If you or members of your household were hurt on your property, your medical expenses would typically be covered by your health insurance policy. They will not be covered by homeowners insurance.
Homeowners insurance provides basic liability coverage that protects you and family members who are part of your household, if someone finds you legally responsible for injuries or damages, either on or off your property. You can be held legally liable for such events even though you didn't intend for them to happen. Liability coverage includes the following:
- Legal defense costs
- Payments for first aid to others at the scene of an accident
- Payments for damage to someone else's property caused by you or your family (e.g., your child hits a baseball through your neighbor's window).
- Payments for reasonable expenses and for lost wages or salary up to the per day limit if you attend a hearing or trial at our request.
Note that bodily injury and property damage generally are not covered while you are operating a motor vehicle, airplane, or boat. You need separate policies for these activities.
Ask yourself the following questions when deciding how much insurance you need:
- How much would it cost to replace my home today? You may need the help of a professional for an estimate — ask a real estate appraiser, builder, or your insurance agent. If you've made big improvements to your home, such as remodeling a kitchen or bathroom or building a deck, make sure your insurance policy is updated to reflect the increased value
- Am I protected for inflation? Many companies automatically adjust policies for inflation; if so, your premiums would go up to cover the rising cost of replacement. A policy from us automatically has an inflation-adjustment feature at no additional cost. Review your policy every year to see if your coverage limits are adequate.
- Am I planning any additions or renovations? Adding a family room or finishing a basement could increase the value of your home and the amount of coverage needed. Remember to inform your insurance company of any additions or renovations, otherwise you may not have enough coverage if you sustained a loss.
- Is my personal property covered? If you have valuable possessions, such as computers, cameras, jewelry, musical instruments, etc., you may want to buy optional coverage designed for these types of property and without any deductible.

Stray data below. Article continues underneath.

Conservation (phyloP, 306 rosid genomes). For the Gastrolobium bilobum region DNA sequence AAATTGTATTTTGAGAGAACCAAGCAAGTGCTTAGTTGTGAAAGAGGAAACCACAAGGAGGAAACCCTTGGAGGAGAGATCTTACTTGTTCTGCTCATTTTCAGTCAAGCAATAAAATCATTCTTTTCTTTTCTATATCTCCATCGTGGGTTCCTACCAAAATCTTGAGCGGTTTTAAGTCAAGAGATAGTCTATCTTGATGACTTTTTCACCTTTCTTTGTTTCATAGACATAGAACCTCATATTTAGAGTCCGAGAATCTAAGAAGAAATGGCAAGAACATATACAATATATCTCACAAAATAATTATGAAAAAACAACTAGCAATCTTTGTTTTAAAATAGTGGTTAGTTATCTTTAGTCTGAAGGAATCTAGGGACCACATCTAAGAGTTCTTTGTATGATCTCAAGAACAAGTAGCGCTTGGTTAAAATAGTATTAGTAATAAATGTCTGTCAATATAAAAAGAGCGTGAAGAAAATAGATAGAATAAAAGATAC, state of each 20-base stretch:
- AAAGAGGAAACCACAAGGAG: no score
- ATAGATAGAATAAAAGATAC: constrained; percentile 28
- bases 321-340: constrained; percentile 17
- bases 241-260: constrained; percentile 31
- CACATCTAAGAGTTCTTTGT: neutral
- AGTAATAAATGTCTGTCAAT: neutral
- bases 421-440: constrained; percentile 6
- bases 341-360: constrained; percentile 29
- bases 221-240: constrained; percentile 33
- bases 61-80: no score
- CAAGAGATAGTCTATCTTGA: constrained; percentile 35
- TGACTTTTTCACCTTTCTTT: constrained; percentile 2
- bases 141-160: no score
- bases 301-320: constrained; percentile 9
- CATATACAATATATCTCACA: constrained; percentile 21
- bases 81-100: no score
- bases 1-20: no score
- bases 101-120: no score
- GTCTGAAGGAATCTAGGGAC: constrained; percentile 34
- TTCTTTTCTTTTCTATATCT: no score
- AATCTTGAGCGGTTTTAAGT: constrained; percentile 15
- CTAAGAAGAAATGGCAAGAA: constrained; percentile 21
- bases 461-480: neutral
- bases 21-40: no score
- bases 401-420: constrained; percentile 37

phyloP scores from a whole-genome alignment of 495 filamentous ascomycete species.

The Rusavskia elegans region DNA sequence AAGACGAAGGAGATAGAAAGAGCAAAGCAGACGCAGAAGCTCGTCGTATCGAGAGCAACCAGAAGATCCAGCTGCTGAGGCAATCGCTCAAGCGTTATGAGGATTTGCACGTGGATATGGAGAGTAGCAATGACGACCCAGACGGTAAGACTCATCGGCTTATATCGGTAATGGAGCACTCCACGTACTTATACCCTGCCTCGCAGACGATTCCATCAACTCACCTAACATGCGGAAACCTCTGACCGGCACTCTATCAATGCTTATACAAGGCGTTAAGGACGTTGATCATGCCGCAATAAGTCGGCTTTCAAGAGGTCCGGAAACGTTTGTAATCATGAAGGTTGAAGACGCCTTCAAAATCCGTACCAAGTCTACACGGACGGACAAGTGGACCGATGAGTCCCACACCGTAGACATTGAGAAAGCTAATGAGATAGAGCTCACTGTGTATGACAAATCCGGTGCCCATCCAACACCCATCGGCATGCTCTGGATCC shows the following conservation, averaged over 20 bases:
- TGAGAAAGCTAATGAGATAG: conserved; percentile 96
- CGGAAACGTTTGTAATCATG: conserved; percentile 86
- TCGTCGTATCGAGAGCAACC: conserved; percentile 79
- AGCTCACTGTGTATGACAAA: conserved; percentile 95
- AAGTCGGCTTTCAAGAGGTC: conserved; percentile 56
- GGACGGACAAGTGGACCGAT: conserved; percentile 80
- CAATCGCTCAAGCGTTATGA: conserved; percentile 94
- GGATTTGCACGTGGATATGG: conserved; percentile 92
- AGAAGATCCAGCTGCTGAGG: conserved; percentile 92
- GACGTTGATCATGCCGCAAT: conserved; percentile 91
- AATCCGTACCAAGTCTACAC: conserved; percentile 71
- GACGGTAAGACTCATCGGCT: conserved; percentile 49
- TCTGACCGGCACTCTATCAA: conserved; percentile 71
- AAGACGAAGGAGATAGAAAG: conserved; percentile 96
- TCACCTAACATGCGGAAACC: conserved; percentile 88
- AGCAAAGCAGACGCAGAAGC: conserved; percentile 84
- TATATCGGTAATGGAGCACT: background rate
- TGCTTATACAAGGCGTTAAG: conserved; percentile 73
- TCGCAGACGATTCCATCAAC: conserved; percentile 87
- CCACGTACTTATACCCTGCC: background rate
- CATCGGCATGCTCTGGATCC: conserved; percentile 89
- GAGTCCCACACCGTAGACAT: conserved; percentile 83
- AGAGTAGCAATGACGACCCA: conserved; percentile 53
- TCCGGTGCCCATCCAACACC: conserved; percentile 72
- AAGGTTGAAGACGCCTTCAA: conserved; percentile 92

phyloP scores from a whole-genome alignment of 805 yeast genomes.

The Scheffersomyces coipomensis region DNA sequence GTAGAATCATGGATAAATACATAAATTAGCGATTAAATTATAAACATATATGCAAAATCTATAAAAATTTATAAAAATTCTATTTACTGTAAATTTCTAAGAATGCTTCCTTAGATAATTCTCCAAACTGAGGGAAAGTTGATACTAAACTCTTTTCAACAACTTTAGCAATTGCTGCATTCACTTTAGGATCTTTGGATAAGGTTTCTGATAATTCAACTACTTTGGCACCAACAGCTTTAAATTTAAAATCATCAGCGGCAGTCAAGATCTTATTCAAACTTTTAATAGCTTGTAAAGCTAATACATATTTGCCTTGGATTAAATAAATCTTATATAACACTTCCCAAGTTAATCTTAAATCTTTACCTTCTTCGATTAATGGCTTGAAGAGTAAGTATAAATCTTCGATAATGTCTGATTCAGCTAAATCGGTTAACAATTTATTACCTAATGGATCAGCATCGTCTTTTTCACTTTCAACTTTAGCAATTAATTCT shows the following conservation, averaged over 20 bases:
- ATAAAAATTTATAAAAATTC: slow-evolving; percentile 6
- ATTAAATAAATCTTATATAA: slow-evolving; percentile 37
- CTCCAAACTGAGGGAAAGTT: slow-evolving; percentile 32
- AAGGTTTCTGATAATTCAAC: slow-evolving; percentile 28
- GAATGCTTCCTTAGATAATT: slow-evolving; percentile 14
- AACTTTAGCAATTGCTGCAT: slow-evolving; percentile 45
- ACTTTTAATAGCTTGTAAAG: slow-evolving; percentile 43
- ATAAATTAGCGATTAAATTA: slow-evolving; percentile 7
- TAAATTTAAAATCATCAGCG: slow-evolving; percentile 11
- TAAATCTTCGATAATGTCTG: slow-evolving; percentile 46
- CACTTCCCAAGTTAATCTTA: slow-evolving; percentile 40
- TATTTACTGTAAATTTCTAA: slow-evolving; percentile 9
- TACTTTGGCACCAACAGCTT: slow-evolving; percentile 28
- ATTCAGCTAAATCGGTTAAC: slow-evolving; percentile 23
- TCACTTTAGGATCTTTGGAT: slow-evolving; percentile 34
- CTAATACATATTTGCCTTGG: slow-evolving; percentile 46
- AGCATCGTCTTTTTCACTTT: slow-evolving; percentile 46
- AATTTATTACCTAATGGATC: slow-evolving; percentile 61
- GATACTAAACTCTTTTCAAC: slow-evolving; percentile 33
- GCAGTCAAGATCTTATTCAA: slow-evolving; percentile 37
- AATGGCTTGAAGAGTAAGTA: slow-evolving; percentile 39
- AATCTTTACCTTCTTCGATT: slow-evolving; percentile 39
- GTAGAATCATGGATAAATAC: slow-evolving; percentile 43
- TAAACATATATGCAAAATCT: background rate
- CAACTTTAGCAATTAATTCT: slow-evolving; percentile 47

Are there other types of property insurance?
Yes, learn about these types of property insurance:
Ask about multiple policy discounts. Some insurance companies offer a discount if you carry more than one type of policy with the company (e.g., homeowners and auto insurance).
Ask if any other discounts are available. For example, if you are at least 55 years old, or if you have been insured with the same insurer for several years, you may qualify for lower premiums.
Choose a higher deductible. Your deductible is the portion of each covered loss you pay before your insurance company will begin paying for the loss. The higher your deductible, the lower your insurance premium. When choosing a deductible amount, be sure to consider how much you can afford to pay up front (i.e., your deductible) in the event of an unexpected loss.
Reduce your risks. Many insurance companies offer discounts for safety features, such as automatic fire sprinkler systems, central burglar and fire alarms, dead bolt locks, smoke detectors, and fire extinguishers.
MetLife Auto & Home's homeowners web pages can assist you with your home insurance needs, whether you own or rent a house, condo, or mobile home. For information about other Life Advice® topics, go to www.metlife.com/lifeadvice
Insurance Information Institution
The Insurance Information Institute offers free, informational booklets and on-line information. You may also download The Insurance Information Institute's free home inventory software at www.knowyourstuff.org.
National Association of Insurance Commissioners
To get information about insurance in your state, contact your state's insurance department. You can access all 50 state insurance department websites from this link.
The Insurance Information Institute offers free, informational booklets, covering such topics as:
- Am I Covered?
- Insurance for Your House and Personal Possessions
- Home Inventory
- How to File an Insurance Claim
- Renter's Insurance
- Settling Insurance Claims After a Disaster
- Twelve Ways to Lower Your Homeowners Insurance Costs
You can download the booklets at www.iii.org.